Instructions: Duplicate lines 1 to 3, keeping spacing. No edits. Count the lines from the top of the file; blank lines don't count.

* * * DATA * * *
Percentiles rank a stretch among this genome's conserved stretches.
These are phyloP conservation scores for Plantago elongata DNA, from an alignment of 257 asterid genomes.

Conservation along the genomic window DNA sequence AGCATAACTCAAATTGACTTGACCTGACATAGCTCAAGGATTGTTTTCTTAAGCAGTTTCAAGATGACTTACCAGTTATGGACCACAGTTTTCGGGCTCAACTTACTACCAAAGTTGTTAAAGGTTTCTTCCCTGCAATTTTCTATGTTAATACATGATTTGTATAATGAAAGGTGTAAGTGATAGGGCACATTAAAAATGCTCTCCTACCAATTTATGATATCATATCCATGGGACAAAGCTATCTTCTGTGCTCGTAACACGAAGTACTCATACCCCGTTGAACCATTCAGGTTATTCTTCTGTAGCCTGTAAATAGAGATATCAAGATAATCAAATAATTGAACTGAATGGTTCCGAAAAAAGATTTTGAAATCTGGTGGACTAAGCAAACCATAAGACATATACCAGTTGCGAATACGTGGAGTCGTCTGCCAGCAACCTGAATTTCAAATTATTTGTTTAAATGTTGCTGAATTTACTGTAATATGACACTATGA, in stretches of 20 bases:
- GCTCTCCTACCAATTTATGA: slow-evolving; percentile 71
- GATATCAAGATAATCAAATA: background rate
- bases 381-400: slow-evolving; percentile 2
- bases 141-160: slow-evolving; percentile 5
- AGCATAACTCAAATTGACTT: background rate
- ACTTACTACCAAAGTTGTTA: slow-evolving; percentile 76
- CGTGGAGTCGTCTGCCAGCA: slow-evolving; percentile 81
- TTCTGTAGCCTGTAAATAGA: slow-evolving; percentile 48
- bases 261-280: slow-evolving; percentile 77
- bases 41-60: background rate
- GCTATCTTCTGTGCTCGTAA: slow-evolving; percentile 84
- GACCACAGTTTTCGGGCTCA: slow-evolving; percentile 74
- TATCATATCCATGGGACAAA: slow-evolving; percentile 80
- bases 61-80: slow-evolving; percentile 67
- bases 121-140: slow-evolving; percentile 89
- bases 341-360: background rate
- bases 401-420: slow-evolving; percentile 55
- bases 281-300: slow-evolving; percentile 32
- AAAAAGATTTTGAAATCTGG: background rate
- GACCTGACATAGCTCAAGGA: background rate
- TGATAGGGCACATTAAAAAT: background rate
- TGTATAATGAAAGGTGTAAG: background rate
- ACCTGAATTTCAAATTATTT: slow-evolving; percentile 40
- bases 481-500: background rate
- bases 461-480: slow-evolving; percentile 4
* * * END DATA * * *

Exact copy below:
Percentiles rank a stretch among this genome's conserved stretches.
These are phyloP conservation scores for Plantago elongata DNA, from an alignment of 257 asterid genomes.

Conservation along the genomic window DNA sequence AGCATAACTCAAATTGACTTGACCTGACATAGCTCAAGGATTGTTTTCTTAAGCAGTTTCAAGATGACTTACCAGTTATGGACCACAGTTTTCGGGCTCAACTTACTACCAAAGTTGTTAAAGGTTTCTTCCCTGCAATTTTCTATGTTAATACATGATTTGTATAATGAAAGGTGTAAGTGATAGGGCACATTAAAAATGCTCTCCTACCAATTTATGATATCATATCCATGGGACAAAGCTATCTTCTGTGCTCGTAACACGAAGTACTCATACCCCGTTGAACCATTCAGGTTATTCTTCTGTAGCCTGTAAATAGAGATATCAAGATAATCAAATAATTGAACTGAATGGTTCCGAAAAAAGATTTTGAAATCTGGTGGACTAAGCAAACCATAAGACATATACCAGTTGCGAATACGTGGAGTCGTCTGCCAGCAACCTGAATTTCAAATTATTTGTTTAAATGTTGCTGAATTTACTGTAATATGACACTATGA, in stretches of 20 bases: